B. Willfully or being intoxicated, whether willfully or not, and whether such intoxication results from self-administered alcohol or other drug of whatever nature, disrupts any funeral, memorial service, or meeting of the governing body of any political subdivision of this Commonwealth or a division or agency thereof, or of any school, literary society or place of religious worship, if the disruption (i) prevents or interferes with the orderly conduct of the funeral, memorial service, or meeting or (ii) has a direct tendency to cause acts of violence by the person or persons at whom, individually, the disruption is directed; or

    C. Willfully or while intoxicated, whether willfully or not, and whether such intoxication results from self-administered alcohol or other drug of whatever nature, disrupts the operation of any school or any activity conducted or sponsored by any school, if the disruption (i) prevents or interferes with the orderly conduct of the operation or activity or (ii) has a direct tendency to cause acts of violence by the person or persons at whom, individually, the disruption is directed.

    However, the conduct prohibited under subdivision A, B or C of this section shall not be deemed to include the utterance or display of any words or to include conduct otherwise made punishable under this title.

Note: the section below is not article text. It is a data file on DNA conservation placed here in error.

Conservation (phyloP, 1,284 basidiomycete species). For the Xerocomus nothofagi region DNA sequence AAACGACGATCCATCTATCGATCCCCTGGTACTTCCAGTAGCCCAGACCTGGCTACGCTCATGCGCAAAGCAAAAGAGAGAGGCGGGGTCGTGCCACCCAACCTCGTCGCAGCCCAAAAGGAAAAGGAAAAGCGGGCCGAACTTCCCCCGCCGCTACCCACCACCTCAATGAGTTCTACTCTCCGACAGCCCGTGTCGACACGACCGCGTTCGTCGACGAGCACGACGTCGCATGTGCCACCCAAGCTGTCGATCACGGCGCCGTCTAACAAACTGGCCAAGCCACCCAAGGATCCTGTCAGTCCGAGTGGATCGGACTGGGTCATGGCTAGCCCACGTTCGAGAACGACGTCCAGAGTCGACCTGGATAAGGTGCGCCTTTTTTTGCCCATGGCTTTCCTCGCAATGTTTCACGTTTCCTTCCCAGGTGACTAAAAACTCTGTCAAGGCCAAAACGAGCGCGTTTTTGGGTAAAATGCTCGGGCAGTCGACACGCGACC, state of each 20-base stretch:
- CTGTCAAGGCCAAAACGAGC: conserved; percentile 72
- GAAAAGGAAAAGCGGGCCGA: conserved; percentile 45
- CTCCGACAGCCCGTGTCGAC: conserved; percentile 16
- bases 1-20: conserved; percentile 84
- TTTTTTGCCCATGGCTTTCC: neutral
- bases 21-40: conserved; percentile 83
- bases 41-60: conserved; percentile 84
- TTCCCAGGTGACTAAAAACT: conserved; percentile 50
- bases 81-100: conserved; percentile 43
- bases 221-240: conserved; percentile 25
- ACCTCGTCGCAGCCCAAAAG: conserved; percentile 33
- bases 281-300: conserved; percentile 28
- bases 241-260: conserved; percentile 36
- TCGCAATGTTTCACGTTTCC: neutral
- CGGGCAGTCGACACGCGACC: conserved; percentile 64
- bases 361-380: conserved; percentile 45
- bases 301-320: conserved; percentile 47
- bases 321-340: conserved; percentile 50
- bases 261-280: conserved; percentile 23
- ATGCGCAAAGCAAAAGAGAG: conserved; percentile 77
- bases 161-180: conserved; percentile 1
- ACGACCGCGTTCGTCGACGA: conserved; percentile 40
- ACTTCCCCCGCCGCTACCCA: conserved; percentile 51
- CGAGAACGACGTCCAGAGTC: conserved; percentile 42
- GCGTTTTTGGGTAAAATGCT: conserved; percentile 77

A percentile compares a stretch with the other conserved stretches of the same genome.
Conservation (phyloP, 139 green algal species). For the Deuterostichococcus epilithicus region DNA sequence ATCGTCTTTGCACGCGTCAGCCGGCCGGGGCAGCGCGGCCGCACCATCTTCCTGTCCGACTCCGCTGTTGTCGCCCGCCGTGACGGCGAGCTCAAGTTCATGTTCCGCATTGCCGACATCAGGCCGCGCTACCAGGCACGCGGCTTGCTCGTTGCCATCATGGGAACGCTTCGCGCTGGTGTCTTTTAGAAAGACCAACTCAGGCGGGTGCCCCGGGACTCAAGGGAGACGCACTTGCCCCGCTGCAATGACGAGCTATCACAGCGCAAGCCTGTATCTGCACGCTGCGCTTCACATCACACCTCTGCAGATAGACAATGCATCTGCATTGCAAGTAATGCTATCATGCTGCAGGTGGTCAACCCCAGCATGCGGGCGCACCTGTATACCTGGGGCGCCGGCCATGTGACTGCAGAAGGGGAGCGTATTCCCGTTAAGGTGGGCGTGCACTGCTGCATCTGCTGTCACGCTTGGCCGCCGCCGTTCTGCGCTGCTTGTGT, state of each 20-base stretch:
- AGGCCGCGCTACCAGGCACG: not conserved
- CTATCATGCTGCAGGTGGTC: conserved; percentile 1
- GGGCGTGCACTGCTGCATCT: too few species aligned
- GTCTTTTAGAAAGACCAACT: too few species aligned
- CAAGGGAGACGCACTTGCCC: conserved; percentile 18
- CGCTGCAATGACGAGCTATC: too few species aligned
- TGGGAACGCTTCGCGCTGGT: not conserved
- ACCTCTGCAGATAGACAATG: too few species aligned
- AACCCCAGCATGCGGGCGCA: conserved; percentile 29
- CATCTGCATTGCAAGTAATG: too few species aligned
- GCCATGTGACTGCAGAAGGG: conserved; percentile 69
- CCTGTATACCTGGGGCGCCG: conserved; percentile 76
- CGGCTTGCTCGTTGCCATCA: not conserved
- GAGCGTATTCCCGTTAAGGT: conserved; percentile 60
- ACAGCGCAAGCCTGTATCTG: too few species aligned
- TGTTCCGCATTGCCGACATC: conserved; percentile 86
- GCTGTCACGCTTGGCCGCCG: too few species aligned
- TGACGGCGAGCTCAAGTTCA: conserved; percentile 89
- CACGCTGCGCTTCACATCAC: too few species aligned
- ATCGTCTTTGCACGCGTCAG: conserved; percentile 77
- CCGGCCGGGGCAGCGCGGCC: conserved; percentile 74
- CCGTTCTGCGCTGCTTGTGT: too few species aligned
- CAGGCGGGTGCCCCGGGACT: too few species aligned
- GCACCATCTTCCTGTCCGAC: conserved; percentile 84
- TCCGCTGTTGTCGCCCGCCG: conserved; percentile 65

The person in charge of any such building, place, conveyance, meeting, operation or activity may eject therefrom any person who violates any provision of this section, with the aid, if necessary, of any persons who may be called upon for such purpose.

    The governing bodies of counties, cities and towns are authorized to adopt ordinances prohibiting and punishing the acts and conduct prohibited by this section, provided that the punishment fixed therefor shall not exceed that prescribed for a Class 1 misdemeanor. A person violating any provision of this section shall be guilty of a Class 1 misdemeanor.

    If a judge interprets this statute in a fair and reasonable manner, the behavior charged must be considerably outside the bounds of normal behavior and generally sufficient to incite violence.

    The punishment for a class 1 misdemeanor is as follows.

    § 18.2-11. Punishment for conviction of misdemeanor.

    The authorized punishments for conviction of a misdemeanor are:

    (a) For Class 1 misdemeanors, confinement in jail for not more than twelve months and a fine of not more than $2,500, either or both.

    I suspect that many people charged with Class 1 misdemeanor are allowed to plead to a lower charge, get probation or have their punishment waived upon completion of community service. And one can later petition the court to expunge the record.

    I don’t know all that much about criminal law and I’m no trial lawyer, but with a bit of preparation, I’m sure that I could rip some big holes in Delegate Bourne’s arguments.

    1. LarrytheG Avatar

      in terms of citing the code – I would ask , how many non-school folks are cited for disorderly conduct and sent to jail or otherwise drawn into the criminal justice system.

      Do we take a person with a job who is supporting a family – and take them from their job to serve time for disorderly conduct?